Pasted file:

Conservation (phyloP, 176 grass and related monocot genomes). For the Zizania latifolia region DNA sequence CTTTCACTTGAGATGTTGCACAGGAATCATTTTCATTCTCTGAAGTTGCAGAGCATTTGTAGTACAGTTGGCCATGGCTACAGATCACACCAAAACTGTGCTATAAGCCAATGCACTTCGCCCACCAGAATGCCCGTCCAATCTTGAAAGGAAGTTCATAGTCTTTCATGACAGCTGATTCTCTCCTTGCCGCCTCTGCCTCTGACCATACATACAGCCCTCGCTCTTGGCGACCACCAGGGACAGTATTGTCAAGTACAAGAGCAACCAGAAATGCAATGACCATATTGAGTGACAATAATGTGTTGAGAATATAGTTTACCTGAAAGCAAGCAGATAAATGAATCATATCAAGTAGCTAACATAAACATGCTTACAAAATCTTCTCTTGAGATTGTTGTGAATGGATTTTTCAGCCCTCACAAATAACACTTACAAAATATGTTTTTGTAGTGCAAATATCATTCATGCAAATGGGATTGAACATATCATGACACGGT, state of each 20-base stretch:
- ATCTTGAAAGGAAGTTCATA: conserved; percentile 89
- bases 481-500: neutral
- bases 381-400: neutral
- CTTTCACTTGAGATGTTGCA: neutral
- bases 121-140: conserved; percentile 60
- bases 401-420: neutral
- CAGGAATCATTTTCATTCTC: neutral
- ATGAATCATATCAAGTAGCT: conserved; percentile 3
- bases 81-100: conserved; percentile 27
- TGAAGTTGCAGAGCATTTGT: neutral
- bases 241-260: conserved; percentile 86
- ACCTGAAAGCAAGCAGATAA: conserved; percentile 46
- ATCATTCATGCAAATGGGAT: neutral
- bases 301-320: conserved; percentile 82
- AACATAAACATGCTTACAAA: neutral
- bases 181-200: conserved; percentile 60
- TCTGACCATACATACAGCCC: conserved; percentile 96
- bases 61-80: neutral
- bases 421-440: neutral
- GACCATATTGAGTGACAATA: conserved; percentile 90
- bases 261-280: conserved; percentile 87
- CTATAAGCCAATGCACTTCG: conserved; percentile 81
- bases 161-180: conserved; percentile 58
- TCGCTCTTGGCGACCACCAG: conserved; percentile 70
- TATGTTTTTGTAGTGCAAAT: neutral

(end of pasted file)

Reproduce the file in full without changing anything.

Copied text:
Conservation (phyloP, 176 grass and related monocot genomes). For the Zizania latifolia region DNA sequence CTTTCACTTGAGATGTTGCACAGGAATCATTTTCATTCTCTGAAGTTGCAGAGCATTTGTAGTACAGTTGGCCATGGCTACAGATCACACCAAAACTGTGCTATAAGCCAATGCACTTCGCCCACCAGAATGCCCGTCCAATCTTGAAAGGAAGTTCATAGTCTTTCATGACAGCTGATTCTCTCCTTGCCGCCTCTGCCTCTGACCATACATACAGCCCTCGCTCTTGGCGACCACCAGGGACAGTATTGTCAAGTACAAGAGCAACCAGAAATGCAATGACCATATTGAGTGACAATAATGTGTTGAGAATATAGTTTACCTGAAAGCAAGCAGATAAATGAATCATATCAAGTAGCTAACATAAACATGCTTACAAAATCTTCTCTTGAGATTGTTGTGAATGGATTTTTCAGCCCTCACAAATAACACTTACAAAATATGTTTTTGTAGTGCAAATATCATTCATGCAAATGGGATTGAACATATCATGACACGGT, state of each 20-base stretch:
- ATCTTGAAAGGAAGTTCATA: conserved; percentile 89
- bases 481-500: neutral
- bases 381-400: neutral
- CTTTCACTTGAGATGTTGCA: neutral
- bases 121-140: conserved; percentile 60
- bases 401-420: neutral
- CAGGAATCATTTTCATTCTC: neutral
- ATGAATCATATCAAGTAGCT: conserved; percentile 3
- bases 81-100: conserved; percentile 27
- TGAAGTTGCAGAGCATTTGT: neutral
- bases 241-260: conserved; percentile 86
- ACCTGAAAGCAAGCAGATAA: conserved; percentile 46
- ATCATTCATGCAAATGGGAT: neutral
- bases 301-320: conserved; percentile 82
- AACATAAACATGCTTACAAA: neutral
- bases 181-200: conserved; percentile 60
- TCTGACCATACATACAGCCC: conserved; percentile 96
- bases 61-80: neutral
- bases 421-440: neutral
- GACCATATTGAGTGACAATA: conserved; percentile 90
- bases 261-280: conserved; percentile 87
- CTATAAGCCAATGCACTTCG: conserved; percentile 81
- bases 161-180: conserved; percentile 58
- TCGCTCTTGGCGACCACCAG: conserved; percentile 70
- TATGTTTTTGTAGTGCAAAT: neutral